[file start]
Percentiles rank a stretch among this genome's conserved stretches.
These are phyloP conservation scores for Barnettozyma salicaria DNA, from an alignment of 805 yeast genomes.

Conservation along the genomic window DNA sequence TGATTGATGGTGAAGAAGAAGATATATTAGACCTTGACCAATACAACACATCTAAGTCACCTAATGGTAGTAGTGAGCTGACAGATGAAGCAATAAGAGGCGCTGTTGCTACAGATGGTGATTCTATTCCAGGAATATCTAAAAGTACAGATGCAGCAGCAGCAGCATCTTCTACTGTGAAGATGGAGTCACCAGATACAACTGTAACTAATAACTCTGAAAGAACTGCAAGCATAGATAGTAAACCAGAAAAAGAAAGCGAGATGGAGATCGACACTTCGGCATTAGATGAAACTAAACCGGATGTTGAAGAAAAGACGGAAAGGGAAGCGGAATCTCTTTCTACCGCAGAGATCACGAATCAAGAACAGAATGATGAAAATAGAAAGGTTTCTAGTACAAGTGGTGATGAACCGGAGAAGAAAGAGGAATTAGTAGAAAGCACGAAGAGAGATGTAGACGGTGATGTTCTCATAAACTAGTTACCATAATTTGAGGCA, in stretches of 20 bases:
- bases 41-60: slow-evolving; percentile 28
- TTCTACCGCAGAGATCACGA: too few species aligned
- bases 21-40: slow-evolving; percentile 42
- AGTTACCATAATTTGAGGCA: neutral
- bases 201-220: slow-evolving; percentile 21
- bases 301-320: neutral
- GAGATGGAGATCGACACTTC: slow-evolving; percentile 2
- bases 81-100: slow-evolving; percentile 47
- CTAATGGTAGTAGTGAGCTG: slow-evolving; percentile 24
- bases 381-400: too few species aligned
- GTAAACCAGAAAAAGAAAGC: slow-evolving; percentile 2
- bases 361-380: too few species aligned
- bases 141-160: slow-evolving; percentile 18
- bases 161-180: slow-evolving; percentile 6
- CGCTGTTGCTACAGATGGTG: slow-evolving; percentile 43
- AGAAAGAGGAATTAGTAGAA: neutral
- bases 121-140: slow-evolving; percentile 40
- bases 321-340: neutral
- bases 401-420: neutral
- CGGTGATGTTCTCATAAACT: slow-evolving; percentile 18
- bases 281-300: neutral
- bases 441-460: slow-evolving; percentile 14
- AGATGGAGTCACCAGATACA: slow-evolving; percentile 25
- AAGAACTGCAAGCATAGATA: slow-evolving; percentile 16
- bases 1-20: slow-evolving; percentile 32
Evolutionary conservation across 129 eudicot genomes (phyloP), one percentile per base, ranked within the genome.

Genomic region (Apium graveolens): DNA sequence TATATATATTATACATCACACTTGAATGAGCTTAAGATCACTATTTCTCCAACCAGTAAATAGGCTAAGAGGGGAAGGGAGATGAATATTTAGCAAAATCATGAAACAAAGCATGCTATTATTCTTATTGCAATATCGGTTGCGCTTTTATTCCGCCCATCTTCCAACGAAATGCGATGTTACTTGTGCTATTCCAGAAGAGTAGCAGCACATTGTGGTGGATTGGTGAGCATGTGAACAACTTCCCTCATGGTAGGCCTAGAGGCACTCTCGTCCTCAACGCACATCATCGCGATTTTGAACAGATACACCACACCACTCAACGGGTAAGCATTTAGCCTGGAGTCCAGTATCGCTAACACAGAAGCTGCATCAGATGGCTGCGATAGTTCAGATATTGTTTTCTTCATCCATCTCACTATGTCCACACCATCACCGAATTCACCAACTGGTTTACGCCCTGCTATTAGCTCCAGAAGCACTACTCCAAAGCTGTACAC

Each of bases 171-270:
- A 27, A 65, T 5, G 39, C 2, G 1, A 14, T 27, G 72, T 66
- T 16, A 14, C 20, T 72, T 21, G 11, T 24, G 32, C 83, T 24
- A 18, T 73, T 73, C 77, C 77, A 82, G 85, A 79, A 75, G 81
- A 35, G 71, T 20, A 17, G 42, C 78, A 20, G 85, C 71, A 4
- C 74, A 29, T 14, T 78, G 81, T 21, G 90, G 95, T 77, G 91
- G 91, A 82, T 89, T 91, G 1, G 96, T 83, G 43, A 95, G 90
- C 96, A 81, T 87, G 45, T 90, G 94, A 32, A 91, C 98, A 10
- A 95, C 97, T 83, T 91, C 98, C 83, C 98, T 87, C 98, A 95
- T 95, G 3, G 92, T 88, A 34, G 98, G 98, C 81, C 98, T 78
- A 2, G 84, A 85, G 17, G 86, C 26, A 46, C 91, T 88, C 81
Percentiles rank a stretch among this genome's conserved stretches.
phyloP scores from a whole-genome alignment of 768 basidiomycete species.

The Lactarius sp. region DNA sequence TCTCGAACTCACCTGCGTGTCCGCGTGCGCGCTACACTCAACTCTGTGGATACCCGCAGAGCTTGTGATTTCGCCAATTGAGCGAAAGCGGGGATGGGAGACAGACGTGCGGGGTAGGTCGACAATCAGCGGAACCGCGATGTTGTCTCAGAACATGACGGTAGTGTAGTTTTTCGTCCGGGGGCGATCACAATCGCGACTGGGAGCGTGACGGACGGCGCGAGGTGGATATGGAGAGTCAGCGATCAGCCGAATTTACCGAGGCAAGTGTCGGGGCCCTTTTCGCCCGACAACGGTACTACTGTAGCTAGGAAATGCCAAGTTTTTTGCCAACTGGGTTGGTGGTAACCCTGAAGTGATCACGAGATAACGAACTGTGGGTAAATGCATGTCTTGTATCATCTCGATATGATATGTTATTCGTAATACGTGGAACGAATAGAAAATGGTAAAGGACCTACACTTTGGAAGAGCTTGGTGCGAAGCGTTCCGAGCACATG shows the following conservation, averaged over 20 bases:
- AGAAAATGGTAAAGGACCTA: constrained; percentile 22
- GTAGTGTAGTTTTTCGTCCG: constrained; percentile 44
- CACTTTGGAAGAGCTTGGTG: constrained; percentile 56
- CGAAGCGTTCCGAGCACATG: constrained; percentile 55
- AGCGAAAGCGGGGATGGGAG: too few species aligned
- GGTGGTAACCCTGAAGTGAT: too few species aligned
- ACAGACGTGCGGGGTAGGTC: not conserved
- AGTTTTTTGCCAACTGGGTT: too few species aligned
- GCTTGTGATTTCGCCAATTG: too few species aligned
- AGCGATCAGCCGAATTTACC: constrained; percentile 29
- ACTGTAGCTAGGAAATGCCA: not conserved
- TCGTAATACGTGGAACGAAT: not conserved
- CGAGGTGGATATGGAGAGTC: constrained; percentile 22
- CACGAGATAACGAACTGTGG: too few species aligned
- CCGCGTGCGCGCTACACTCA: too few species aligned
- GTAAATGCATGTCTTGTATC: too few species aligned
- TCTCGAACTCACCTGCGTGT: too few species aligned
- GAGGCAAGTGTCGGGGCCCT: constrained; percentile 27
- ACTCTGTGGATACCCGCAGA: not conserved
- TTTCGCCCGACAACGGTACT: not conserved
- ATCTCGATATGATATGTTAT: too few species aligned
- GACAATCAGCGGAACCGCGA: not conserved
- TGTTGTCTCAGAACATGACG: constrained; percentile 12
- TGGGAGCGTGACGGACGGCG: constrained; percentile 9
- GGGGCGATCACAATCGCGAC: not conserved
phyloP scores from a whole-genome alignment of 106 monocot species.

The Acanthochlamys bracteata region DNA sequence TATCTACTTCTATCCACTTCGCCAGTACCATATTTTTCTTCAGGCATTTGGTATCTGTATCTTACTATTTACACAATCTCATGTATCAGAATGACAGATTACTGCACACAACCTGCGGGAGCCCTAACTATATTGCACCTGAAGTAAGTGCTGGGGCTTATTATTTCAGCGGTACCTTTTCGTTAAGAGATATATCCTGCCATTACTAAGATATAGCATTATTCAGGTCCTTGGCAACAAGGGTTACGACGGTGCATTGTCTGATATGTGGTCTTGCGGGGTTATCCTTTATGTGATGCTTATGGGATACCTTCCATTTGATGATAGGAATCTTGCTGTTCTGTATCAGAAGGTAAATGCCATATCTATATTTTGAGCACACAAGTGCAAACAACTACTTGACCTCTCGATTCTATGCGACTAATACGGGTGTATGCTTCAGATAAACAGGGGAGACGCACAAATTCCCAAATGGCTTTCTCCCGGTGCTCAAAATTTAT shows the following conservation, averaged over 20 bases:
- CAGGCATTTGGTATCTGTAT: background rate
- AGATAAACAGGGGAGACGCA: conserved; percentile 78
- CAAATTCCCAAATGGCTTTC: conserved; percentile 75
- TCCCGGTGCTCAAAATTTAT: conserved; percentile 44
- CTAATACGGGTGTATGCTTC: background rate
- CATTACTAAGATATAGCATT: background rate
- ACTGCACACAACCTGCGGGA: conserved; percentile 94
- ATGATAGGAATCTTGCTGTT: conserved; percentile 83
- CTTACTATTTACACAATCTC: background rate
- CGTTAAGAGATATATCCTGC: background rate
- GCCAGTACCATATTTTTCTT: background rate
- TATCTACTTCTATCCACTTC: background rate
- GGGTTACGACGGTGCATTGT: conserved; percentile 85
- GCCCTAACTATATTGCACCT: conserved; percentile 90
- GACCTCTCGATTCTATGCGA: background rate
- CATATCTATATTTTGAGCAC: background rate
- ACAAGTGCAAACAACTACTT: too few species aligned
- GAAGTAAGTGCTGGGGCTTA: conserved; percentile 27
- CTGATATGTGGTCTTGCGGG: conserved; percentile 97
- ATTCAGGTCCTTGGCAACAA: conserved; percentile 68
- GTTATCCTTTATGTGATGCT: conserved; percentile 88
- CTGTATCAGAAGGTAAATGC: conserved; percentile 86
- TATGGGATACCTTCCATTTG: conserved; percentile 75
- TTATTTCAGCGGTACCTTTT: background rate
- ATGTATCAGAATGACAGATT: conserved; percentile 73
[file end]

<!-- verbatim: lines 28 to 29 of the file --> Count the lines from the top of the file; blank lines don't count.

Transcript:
- bases 1-20: slow-evolving; percentile 32
Evolutionary conservation across 129 eudicot genomes (phyloP), one percentile per base, ranked within the genome.